Belatacept is an injection that is used in combination with other medications to prevent rejection following a kidney transplant.
- How belatacept works
- Taking belatacept
- Common side effects
- Dangerous side effects
- Belatacept and pregnancy
- Drug interactions
- Brand names
Bel at’ a sept
- Tell your doctor and pharmacist if you are allergic to belatacept or any of the ingredients. If you are unsure, ask your pharmacist for a list of the ingredients.
- If you are having surgery, including dental surgery, tell the doctor or dentist that you are receiving a belatacept injection.
- Belatacept may make your skin sensitive to sunlight. Avoid unnecessary or prolonged exposure to sunlight, tanning beds, and sun lamps. Wear protective clothing, sunglasses, and sunscreen with a high protection factor (SPF) when you have to be in the sun during your treatment.
- Do not have any vaccinations without talking to your doctor.
Belatacept is in a class of medications called immunosuppressants. This medication works by decreasing the activity of the immune system to prevent it from attacking the transplanted kidney.
A belatacept injection comes as a liquid solution to be injected over 30 minutes into a vein, usually by a doctor or nurse in a medical facility. It is usually given on the day of transplant, 5 days after transplant, at the end of weeks 2 and 4, then once every 4 weeks.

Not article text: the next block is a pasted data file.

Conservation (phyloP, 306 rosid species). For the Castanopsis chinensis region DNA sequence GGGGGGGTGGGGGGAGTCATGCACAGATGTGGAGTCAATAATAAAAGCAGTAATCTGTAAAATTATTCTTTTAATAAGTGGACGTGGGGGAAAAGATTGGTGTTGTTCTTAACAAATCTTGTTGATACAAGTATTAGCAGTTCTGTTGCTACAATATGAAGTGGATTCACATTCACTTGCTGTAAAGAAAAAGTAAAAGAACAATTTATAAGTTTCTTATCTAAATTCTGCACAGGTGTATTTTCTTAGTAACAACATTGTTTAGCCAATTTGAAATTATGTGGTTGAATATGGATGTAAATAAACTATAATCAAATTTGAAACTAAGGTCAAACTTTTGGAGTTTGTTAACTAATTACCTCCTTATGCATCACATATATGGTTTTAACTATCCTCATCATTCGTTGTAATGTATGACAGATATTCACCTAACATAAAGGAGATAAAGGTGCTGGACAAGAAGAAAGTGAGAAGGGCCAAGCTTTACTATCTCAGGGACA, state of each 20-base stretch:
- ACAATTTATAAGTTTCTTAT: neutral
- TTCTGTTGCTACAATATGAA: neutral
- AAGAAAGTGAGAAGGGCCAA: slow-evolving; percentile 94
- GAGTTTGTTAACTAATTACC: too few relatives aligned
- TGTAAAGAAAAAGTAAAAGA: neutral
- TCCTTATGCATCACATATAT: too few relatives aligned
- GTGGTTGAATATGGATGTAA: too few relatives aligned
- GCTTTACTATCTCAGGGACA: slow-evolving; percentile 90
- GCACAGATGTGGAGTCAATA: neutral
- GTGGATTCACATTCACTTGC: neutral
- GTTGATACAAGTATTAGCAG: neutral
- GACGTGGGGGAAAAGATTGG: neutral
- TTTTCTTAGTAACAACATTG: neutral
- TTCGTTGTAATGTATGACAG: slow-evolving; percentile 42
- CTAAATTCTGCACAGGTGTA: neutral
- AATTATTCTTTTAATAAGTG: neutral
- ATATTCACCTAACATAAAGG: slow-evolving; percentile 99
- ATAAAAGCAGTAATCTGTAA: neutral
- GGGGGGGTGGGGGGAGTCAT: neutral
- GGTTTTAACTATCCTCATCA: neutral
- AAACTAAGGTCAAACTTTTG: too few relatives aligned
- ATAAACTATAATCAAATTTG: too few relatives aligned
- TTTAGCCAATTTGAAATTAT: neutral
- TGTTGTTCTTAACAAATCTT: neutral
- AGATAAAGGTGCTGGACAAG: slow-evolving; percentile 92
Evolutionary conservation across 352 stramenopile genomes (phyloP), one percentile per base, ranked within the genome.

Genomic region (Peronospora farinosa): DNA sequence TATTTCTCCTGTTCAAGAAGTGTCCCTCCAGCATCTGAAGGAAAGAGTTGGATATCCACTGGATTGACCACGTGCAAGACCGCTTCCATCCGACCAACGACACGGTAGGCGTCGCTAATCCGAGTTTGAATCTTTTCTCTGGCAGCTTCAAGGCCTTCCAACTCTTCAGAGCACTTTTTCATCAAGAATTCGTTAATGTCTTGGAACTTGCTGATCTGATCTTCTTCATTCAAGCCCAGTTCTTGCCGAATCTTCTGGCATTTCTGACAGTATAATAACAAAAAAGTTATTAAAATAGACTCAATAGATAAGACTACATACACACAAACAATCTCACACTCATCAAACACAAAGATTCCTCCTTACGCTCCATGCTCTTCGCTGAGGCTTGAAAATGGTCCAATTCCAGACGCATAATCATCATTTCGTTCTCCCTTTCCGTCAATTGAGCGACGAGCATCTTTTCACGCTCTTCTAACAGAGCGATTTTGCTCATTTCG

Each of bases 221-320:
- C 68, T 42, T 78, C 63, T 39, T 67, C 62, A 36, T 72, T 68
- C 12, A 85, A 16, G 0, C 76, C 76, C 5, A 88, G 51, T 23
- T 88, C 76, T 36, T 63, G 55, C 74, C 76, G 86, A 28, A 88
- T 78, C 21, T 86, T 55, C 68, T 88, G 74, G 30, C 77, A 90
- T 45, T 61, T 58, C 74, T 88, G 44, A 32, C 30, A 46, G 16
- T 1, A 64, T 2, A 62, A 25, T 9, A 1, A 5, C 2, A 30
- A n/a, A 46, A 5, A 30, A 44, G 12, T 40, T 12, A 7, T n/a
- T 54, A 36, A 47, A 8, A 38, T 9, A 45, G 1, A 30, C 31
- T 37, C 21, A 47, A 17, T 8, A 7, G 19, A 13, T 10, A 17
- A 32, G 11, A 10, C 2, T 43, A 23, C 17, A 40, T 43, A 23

Tell your doctor if any of these symptoms are severe or do not go away:
- Excessive fatigue
- Fast heartbeat
- Muscle weakness
- Pale skin
- Swelling of hands, feet, ankles, or lower legs
If you experience any of the following symptoms, call your doctor immediately:
- Change in mood, behavior, or personality
- Change in vision or speech
- Change in walking or talking
- Decreased strength or weakness on one side of the body
- Difficulty remembering
- Shortness of breath
Tell your doctor if you are pregnant, plan to become pregnant, or are breastfeeding. If you become pregnant while taking the belatacept injection, call your doctor.
Tell your doctor and pharmacist what other prescription and nonprescription medications, vitamins, nutritional supplements, and herbal products you are taking or plan to take. Your doctor may need to change the doses of your medications or monitor you carefully for side effects. Do not have any vaccinations without talking to your doctor.
Reference and Publication Information
United Network for Organ Sharing (UNOS) is committed to providing accurate and reliable information for transplant patients. The content on this page was originally created on December 5, 2017 by UNOS. The following sources were used as references:
National Library of Medicine, retrieved December 5, 2017.
This Web site is intended solely for the purpose of electronically providing the public with general health-related information and convenient access to the data resources. UNOS is not affiliated with any one product nor does UNOS assume responsibility for any error, omissions or other discrepancies.